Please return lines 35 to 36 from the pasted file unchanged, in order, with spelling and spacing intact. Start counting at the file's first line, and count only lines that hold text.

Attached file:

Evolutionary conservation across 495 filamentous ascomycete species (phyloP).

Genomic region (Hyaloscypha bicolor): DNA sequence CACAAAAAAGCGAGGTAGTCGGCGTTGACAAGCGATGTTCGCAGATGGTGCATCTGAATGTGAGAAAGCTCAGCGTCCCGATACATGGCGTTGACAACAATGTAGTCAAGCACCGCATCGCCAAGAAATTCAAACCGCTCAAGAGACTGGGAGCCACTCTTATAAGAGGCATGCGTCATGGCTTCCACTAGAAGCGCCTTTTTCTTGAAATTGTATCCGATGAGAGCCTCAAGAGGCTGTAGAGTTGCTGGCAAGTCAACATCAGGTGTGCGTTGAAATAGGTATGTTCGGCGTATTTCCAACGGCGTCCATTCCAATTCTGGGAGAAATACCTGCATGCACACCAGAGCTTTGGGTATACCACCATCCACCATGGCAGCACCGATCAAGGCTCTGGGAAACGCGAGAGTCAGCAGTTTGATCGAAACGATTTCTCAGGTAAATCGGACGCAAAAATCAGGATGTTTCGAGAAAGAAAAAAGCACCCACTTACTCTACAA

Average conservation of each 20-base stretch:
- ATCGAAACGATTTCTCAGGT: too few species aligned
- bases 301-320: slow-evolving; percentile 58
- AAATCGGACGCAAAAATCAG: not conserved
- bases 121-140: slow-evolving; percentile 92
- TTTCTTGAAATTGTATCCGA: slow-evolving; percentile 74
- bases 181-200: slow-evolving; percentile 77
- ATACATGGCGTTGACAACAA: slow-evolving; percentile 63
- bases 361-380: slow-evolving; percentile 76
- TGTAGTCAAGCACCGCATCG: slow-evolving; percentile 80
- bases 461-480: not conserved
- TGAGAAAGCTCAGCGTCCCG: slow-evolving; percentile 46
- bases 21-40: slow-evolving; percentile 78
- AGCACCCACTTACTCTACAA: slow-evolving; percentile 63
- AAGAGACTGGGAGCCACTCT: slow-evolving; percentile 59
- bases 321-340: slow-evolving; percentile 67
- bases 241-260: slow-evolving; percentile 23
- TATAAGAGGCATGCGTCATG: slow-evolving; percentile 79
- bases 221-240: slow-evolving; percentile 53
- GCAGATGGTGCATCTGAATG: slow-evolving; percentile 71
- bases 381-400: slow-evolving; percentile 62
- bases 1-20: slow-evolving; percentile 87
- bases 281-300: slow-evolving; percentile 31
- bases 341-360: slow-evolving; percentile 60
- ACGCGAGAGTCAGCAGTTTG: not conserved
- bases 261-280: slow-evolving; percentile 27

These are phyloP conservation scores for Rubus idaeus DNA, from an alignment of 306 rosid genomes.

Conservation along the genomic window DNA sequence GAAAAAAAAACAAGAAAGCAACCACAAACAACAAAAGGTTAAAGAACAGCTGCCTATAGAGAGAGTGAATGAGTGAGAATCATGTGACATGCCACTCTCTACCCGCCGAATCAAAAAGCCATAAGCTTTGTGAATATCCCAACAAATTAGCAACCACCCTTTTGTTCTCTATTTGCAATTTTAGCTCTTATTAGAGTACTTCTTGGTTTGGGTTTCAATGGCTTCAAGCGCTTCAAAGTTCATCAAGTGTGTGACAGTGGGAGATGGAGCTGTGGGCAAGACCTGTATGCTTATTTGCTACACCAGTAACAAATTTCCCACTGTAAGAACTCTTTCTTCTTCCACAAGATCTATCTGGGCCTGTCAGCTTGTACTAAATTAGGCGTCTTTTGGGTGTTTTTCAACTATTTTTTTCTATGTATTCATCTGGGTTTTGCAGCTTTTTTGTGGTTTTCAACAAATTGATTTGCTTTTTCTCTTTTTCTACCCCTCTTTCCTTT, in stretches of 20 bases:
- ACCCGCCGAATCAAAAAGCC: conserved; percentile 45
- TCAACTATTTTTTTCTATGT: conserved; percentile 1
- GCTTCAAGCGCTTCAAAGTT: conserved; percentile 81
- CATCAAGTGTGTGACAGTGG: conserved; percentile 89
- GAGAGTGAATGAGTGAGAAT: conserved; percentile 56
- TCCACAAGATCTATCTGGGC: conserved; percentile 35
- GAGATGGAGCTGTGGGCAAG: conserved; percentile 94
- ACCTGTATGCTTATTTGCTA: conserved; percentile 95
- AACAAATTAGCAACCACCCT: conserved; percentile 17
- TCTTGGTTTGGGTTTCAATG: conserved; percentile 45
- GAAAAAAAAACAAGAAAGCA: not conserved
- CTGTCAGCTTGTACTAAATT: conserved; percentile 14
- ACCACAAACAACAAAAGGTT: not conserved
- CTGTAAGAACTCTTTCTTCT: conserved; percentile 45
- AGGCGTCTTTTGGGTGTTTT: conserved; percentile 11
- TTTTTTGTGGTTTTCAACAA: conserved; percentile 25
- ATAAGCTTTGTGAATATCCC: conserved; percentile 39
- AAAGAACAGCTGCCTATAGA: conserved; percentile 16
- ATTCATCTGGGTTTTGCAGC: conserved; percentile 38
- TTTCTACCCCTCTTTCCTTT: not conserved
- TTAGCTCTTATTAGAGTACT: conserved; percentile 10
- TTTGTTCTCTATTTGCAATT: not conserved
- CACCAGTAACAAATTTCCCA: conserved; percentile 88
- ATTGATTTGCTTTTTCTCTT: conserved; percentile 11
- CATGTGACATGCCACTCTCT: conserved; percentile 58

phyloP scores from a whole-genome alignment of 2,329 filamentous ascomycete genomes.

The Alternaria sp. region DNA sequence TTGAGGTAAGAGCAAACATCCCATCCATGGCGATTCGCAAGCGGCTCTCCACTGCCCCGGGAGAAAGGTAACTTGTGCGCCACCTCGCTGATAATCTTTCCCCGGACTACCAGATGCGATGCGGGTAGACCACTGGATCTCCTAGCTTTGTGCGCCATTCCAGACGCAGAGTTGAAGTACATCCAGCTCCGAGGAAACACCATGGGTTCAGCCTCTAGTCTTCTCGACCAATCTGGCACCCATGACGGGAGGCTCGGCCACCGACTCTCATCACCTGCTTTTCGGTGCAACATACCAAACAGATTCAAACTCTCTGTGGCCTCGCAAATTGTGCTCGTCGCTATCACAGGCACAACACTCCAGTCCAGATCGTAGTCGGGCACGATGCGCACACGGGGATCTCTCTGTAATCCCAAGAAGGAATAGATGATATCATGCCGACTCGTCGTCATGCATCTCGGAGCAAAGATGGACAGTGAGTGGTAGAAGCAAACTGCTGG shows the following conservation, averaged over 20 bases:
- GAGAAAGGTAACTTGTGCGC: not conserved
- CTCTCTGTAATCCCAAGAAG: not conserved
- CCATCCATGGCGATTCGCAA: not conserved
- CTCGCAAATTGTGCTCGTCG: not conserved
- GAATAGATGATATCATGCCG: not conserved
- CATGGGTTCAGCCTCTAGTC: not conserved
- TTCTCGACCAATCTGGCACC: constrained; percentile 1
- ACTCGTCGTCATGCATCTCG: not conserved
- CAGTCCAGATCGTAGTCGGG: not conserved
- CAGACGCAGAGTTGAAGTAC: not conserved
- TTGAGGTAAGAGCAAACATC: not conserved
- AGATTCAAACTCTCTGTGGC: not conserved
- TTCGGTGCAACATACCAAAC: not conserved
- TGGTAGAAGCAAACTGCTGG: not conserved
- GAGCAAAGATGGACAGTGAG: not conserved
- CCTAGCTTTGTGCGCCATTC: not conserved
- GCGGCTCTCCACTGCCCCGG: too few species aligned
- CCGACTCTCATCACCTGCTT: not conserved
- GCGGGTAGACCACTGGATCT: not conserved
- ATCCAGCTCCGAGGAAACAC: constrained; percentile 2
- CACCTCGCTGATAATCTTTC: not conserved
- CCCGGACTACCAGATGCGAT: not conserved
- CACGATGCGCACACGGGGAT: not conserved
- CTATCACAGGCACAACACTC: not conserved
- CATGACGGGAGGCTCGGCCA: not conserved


- GAGAGTGAATGAGTGAGAAT: conserved; percentile 56
- TCCACAAGATCTATCTGGGC: conserved; percentile 35